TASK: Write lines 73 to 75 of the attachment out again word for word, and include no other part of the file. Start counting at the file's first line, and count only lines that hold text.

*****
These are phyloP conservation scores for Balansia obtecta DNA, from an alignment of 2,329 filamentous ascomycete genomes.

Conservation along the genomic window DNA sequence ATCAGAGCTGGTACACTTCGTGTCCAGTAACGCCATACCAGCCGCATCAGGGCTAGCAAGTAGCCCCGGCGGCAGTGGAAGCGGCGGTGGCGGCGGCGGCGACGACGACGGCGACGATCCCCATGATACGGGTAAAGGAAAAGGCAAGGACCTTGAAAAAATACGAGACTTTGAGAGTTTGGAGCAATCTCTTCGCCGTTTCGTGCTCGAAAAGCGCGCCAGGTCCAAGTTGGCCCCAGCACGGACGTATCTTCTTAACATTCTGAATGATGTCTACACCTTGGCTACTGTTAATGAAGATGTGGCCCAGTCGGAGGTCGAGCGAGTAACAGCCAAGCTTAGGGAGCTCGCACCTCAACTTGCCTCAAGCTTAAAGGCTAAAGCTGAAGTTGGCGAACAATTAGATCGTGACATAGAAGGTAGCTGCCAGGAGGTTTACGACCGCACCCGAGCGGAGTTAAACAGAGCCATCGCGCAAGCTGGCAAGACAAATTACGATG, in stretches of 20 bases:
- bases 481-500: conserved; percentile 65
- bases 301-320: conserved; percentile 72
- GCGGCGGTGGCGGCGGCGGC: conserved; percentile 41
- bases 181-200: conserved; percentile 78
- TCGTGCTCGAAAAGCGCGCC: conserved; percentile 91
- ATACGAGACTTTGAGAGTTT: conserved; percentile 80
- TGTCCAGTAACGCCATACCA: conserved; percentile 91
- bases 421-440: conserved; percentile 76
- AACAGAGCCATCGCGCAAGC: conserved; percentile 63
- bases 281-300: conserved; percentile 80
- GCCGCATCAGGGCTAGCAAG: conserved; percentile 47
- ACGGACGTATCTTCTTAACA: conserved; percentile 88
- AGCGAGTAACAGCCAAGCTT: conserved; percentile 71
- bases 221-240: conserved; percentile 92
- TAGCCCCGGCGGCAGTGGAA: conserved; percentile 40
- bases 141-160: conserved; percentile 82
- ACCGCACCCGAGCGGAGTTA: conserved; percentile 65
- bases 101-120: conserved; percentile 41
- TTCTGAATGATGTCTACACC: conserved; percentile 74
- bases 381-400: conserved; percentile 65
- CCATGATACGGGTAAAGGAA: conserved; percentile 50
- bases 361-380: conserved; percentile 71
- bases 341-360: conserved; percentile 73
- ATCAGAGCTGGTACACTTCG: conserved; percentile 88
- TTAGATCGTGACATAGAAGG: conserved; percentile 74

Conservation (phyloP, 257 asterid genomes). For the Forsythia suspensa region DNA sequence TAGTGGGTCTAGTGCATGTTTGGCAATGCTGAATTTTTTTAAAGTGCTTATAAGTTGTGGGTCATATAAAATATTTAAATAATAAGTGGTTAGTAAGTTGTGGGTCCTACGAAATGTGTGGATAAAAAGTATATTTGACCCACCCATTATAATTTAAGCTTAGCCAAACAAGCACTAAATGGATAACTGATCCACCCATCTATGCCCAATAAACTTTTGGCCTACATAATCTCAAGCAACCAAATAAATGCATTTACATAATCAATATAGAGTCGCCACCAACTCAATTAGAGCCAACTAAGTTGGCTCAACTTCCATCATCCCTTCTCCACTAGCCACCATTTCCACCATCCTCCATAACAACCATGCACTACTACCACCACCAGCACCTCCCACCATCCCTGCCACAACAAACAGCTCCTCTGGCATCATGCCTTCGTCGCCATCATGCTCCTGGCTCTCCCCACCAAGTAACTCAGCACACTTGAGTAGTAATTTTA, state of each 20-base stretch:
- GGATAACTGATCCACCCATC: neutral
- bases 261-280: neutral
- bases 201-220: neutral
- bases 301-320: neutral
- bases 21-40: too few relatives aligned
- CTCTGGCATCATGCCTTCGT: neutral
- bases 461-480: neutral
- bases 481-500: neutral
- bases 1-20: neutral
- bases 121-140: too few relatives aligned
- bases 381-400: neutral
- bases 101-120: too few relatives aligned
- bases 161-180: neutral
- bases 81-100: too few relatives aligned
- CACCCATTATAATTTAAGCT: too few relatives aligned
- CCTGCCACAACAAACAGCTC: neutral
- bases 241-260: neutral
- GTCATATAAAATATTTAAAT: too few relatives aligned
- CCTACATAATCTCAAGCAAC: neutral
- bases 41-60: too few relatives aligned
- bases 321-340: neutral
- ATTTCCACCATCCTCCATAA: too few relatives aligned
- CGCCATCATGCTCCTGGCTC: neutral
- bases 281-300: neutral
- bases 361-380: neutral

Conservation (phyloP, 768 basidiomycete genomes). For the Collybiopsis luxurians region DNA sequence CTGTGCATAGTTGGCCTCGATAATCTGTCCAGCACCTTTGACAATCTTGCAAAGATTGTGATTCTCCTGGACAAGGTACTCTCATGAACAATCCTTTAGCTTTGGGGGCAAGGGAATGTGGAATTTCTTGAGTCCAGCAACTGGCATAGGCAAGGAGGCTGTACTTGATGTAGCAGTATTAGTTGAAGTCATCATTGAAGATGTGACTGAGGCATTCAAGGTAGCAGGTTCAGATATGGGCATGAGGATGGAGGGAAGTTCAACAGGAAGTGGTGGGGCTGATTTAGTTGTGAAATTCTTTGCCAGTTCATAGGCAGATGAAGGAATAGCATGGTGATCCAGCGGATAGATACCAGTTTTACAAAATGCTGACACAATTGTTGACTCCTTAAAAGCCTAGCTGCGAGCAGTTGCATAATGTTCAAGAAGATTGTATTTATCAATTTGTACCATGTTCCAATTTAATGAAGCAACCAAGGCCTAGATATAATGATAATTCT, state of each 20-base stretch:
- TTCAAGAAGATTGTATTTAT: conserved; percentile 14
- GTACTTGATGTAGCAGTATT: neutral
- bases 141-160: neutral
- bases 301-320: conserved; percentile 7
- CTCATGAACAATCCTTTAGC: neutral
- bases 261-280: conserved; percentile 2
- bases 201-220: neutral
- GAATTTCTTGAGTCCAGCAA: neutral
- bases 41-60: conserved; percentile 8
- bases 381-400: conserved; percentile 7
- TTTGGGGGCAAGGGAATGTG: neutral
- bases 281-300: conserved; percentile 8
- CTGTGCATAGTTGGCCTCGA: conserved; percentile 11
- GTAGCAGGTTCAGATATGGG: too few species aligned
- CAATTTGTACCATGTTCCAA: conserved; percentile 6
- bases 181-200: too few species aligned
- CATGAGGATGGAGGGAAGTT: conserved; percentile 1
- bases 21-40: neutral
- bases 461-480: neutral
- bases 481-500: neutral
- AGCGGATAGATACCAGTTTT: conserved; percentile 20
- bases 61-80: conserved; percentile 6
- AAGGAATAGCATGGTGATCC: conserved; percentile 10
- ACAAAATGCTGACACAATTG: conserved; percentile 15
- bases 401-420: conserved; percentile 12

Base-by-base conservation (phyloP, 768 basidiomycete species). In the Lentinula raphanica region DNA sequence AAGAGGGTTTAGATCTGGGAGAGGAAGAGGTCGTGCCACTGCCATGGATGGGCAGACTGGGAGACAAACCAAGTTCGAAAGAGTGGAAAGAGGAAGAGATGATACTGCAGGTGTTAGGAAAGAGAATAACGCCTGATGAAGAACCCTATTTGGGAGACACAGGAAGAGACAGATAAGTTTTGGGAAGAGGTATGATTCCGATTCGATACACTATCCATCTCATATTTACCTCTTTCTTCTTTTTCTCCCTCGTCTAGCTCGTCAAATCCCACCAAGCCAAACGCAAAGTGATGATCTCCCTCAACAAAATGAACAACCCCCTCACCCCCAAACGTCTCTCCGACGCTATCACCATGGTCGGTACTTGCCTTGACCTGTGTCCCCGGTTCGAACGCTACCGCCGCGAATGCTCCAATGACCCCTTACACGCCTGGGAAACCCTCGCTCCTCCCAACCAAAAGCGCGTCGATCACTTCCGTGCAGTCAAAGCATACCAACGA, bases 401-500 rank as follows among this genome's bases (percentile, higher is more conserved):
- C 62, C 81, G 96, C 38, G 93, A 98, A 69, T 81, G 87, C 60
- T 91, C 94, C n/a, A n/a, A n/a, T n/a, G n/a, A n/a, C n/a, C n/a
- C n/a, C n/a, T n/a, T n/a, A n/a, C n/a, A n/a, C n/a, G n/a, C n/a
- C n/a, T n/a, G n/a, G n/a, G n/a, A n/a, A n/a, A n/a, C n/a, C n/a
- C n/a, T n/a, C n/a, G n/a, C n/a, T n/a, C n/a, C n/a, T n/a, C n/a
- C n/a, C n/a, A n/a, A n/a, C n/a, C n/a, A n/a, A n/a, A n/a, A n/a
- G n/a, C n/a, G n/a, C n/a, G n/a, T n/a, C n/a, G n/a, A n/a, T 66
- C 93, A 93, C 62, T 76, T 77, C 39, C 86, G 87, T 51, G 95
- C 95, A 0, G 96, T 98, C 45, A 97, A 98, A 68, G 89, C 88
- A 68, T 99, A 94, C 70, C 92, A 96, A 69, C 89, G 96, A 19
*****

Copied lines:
- bases 461-480: neutral
- bases 481-500: neutral
- AGCGGATAGATACCAGTTTT: conserved; percentile 20